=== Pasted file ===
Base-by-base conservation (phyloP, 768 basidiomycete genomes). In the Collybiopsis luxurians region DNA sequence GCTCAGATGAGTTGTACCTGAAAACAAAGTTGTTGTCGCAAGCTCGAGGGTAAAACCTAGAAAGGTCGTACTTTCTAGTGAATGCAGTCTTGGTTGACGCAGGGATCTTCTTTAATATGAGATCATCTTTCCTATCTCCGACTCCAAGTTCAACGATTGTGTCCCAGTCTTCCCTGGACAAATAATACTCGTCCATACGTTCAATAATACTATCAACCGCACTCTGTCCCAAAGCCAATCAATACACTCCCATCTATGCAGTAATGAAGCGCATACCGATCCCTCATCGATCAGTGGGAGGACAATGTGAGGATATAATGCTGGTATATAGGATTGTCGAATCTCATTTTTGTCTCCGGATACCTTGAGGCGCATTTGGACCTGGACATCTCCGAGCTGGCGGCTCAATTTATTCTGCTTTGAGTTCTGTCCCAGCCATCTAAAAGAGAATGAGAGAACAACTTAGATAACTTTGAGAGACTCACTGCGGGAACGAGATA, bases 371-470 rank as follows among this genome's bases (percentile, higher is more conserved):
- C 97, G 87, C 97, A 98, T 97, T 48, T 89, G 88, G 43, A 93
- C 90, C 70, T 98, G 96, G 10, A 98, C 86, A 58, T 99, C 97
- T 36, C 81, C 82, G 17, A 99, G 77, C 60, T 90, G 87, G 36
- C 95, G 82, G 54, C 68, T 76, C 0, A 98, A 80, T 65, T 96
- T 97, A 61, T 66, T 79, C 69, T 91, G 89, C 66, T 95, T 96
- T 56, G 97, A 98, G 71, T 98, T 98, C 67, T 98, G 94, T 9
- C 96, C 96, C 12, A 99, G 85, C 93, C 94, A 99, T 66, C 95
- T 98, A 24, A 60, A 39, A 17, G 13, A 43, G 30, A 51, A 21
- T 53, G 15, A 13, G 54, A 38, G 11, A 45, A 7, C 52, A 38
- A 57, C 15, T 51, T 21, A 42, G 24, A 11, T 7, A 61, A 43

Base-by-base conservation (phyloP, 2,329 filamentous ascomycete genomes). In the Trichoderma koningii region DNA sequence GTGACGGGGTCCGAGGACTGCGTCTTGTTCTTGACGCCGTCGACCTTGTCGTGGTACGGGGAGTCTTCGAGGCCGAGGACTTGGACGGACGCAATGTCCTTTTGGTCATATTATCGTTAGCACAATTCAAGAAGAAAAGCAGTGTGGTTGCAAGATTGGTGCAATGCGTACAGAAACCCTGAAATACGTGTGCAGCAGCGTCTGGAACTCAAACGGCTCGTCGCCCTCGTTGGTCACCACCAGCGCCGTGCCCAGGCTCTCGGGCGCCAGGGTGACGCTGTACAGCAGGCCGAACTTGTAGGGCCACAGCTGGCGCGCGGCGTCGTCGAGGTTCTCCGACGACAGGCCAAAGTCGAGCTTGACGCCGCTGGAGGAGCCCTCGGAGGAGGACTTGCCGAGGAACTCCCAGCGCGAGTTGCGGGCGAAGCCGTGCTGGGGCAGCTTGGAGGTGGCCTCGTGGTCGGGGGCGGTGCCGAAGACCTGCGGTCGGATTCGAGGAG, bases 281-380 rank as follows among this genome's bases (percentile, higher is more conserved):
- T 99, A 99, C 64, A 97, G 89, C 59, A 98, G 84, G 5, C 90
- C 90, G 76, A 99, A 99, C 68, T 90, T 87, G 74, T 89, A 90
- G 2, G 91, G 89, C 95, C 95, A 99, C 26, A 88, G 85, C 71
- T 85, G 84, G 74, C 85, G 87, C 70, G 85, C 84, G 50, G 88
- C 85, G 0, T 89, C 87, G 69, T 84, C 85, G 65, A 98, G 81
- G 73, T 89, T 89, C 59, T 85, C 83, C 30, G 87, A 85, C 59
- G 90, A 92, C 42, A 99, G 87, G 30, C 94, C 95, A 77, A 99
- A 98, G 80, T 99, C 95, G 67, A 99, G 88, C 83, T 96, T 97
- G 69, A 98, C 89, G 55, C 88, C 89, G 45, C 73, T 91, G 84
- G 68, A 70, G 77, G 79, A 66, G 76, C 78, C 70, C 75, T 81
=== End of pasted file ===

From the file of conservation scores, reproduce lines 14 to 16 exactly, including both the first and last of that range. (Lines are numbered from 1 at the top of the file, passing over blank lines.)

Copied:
- C 90, G 76, A 99, A 99, C 68, T 90, T 87, G 74, T 89, A 90
- G 2, G 91, G 89, C 95, C 95, A 99, C 26, A 88, G 85, C 71
- T 85, G 84, G 74, C 85, G 87, C 70, G 85, C 84, G 50, G 88